Data speaks volumes. Understanding user behavior on your website examines: where they look, what they expect, how they read, how they find information etc. Depending on the nature of the site and target audience, users have expectations about how information is organized.

Spend time researching and learning how your user expects the information on your site to be laid out. How are your users reading your page? Users tend not to read pages, but scan them. When you take this information into account how can you adjust your content? Web usage is typically motivated by the desire to save time; users are only interested in a fraction of what is on the page. How can you help your user scan your website more efficiently while still converting them?


Google Analytics is a very useful (and free) tool that can help you gain detailed information on website traffic and user behavior. Items you may want to focus on in Google Analytics are: Page Views, Time on Page, Entry Pages, Exit Pages, Bounce Rate etc. There are endless possibilities on how to measure data with Google Analytics. (If Google Analytic is new to you, check out our blog post, Starter Kit: Google Analytics).

Two other tools that you may want to check out are CrazyEgg and HotJar. You’ll get access to visual data about how long users spent on certain sections of your pages. HotJar will even record a video of visitors to your site so you can an even better understanding of where you might be winning some customers and losing others.

Another helpful tool is Facebook Audience Manager, which you can access through your Facebook business page. Facebook has more than a billion users logging in every day, and offers a lot of information on what people buy, what they like, their demographics, etc. Twitter Audience Insights for those businesses who use Twitter, can use Twitter’s audience insight tool to figure out the different interests, demographics, occupations, lifestyle etc. You can use this analysis on your Twitter followers or any Twitter campaign you run.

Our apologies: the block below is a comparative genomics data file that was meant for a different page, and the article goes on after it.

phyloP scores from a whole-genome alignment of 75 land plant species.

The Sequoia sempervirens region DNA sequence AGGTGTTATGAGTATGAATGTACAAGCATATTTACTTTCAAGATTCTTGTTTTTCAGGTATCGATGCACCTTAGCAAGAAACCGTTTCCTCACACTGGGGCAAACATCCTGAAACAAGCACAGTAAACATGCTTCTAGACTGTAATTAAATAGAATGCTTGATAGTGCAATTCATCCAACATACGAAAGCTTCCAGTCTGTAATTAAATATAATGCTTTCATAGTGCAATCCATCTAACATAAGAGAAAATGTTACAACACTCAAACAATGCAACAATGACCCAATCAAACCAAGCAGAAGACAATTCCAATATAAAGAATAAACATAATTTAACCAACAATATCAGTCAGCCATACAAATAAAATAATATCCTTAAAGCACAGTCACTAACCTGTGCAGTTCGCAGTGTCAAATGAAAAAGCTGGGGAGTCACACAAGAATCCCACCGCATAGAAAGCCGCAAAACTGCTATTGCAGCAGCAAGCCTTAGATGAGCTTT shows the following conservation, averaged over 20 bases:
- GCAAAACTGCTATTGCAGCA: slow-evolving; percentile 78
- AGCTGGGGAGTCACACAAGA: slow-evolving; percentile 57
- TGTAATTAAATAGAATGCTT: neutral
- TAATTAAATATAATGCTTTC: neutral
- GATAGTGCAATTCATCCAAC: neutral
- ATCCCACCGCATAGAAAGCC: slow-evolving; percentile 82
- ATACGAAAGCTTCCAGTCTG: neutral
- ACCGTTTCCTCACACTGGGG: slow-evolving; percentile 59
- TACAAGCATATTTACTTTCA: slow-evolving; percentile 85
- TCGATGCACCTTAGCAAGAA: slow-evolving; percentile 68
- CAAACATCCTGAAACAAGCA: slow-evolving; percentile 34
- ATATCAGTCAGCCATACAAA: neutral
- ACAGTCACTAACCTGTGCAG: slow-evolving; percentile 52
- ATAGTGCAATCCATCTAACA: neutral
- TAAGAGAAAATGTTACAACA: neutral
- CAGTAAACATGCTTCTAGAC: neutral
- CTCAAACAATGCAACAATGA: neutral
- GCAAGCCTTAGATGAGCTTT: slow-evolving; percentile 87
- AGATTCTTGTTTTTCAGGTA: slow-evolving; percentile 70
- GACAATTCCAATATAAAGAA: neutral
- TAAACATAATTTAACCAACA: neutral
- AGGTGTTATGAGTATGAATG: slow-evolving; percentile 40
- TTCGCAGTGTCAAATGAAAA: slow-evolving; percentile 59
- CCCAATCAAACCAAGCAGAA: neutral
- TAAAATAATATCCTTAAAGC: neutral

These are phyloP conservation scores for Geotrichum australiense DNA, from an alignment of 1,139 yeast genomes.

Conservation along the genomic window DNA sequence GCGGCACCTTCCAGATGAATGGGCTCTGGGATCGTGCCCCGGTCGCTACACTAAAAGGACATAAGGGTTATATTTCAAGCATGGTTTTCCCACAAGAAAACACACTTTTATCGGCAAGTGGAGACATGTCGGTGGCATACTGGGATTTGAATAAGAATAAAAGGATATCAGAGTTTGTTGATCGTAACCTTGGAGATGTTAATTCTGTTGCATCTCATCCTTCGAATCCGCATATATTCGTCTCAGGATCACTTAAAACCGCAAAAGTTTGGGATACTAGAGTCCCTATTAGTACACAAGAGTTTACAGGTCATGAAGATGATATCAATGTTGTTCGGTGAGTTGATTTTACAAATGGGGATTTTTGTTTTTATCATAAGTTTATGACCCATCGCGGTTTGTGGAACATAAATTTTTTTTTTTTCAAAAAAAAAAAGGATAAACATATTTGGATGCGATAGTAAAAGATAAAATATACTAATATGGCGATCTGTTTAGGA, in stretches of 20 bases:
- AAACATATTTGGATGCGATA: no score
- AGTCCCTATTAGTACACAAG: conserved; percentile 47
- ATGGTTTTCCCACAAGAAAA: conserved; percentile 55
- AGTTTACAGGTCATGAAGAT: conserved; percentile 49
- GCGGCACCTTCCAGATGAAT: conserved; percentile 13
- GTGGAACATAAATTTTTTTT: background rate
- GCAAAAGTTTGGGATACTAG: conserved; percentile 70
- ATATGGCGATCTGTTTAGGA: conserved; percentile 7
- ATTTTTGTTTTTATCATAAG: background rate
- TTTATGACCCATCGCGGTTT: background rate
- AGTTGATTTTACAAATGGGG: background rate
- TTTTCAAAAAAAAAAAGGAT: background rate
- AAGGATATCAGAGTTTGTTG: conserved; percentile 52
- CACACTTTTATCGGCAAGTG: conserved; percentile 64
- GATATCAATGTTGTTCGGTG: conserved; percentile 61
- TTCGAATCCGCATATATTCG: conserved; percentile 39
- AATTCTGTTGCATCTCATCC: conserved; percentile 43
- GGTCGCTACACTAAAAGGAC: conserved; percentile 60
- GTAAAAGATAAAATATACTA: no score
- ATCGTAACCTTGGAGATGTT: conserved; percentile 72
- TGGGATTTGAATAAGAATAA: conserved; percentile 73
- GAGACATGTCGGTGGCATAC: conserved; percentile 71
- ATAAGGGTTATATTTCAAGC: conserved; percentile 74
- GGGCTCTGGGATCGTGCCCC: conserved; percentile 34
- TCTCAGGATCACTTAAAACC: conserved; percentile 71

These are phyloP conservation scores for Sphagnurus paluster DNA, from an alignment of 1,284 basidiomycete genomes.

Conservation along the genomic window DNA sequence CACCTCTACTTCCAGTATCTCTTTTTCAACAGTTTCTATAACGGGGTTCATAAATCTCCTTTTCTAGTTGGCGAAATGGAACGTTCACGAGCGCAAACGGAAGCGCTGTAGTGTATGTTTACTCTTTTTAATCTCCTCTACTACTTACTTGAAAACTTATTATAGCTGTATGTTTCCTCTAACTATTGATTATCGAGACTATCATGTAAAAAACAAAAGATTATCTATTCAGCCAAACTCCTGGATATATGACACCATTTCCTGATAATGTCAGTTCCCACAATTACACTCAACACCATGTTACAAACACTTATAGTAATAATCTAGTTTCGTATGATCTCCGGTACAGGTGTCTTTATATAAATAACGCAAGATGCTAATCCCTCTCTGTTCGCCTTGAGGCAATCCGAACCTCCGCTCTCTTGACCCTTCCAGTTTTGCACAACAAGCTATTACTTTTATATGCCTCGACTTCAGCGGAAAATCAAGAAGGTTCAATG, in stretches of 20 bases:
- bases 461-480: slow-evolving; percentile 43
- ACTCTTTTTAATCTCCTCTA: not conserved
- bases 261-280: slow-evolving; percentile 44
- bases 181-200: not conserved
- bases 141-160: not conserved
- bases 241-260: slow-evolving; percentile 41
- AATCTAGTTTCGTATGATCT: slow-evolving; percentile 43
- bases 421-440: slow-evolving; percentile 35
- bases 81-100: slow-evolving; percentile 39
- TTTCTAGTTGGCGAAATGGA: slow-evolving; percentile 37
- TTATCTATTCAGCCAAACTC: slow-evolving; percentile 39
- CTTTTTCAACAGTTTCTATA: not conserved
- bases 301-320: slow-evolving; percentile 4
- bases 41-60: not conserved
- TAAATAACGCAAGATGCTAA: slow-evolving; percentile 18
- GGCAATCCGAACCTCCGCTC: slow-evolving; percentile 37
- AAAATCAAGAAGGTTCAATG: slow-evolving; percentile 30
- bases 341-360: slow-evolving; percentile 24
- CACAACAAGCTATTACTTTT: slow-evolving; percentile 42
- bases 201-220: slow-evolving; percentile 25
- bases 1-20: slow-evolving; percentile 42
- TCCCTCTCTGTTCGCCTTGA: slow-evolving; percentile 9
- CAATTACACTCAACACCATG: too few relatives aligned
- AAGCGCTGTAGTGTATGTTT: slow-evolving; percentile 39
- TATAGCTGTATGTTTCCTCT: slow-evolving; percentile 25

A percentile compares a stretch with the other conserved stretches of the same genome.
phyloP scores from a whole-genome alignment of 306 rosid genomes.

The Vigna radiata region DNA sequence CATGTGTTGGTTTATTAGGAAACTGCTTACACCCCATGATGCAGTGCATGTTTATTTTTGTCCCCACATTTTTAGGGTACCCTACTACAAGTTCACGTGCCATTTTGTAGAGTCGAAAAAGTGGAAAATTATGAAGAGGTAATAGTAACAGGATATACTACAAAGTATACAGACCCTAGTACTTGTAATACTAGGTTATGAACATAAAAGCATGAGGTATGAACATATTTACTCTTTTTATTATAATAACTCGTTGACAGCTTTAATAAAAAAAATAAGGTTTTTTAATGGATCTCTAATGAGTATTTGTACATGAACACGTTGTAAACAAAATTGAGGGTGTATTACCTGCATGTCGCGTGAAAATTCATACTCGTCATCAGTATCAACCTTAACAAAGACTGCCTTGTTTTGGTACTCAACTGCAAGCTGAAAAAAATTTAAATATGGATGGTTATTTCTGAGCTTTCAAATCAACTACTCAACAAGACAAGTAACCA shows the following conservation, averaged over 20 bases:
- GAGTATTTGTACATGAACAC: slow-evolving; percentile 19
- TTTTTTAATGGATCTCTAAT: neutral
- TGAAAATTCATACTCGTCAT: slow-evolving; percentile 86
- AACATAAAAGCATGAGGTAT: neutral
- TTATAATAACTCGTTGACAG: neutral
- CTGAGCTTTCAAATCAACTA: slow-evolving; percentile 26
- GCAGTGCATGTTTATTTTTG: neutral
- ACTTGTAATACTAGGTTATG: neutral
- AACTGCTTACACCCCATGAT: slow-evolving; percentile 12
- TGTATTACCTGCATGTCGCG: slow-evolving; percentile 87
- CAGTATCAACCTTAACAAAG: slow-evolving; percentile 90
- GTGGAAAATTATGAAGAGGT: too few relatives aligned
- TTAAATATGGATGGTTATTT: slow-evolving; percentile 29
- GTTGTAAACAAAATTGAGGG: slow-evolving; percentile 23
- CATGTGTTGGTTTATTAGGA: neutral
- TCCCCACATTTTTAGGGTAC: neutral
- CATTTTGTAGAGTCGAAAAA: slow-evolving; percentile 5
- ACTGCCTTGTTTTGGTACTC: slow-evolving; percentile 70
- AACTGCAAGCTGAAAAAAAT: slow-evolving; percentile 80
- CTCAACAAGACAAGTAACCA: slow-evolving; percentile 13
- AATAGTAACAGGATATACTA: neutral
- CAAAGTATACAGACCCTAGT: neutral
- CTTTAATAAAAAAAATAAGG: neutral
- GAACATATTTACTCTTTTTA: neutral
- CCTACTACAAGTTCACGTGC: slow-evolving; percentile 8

Another way you can gather more insight about your audience’s expectations is A/B testing. At a basic level, A/B testing means that you put two almost identical versions of a webpage or app in front of your audience and see which one is more likely to generate the desired outcome. Variations may test different lengths of copy, different tones, different colored call-to-action buttons, or different images.

A/B testing allows companies to make changes to their users experiences while collecting data on results. Testing one change at a time helps businesses pinpoint which changes had an effect on their visitor’s behavior and which ones did not.

Once you’ve decided what to test, you want to select the tool for the job. There are free tools such as Google Web Optimizer (which requires you to work with HTML and JavaScript).

You may choose to A/B test landing pages or emails as well and there are several tools you can find to do this. Before you start running tests, create a calendar of the different experiments you want to run, outline their goals (i.e. what you hope to learn from each one), and how long each test will run.


Using a tool such as an A/B test duration calculator you can see how long your test should run. Tools such as these consider your current conversion rate and the number of visitors that are taking the desired action. If you choose not to use the calculator the minimum you should run experiments is seven days. By doing this you will rule out any effects that might only happen on certain days. The maximum runtime is about six weeks because you could potentially waste valuable resources, and could cause test results to become useless.


When you’re reviewing your results, pay attention to a difference in reaction to tone or voice, to length of copy, to type of content. For instance, is your target customer more likely to give you their email address for a one-page checklist or an e-book? Over time, trends in preferences will emerge from your experiments.


There are multiple tools available for you to understand what your audience wants, some more technical than others. Use a few different tactics to get a better picture of what your audience expects from you. Be confident that you have the knowledge to determine what your audience wants from your business.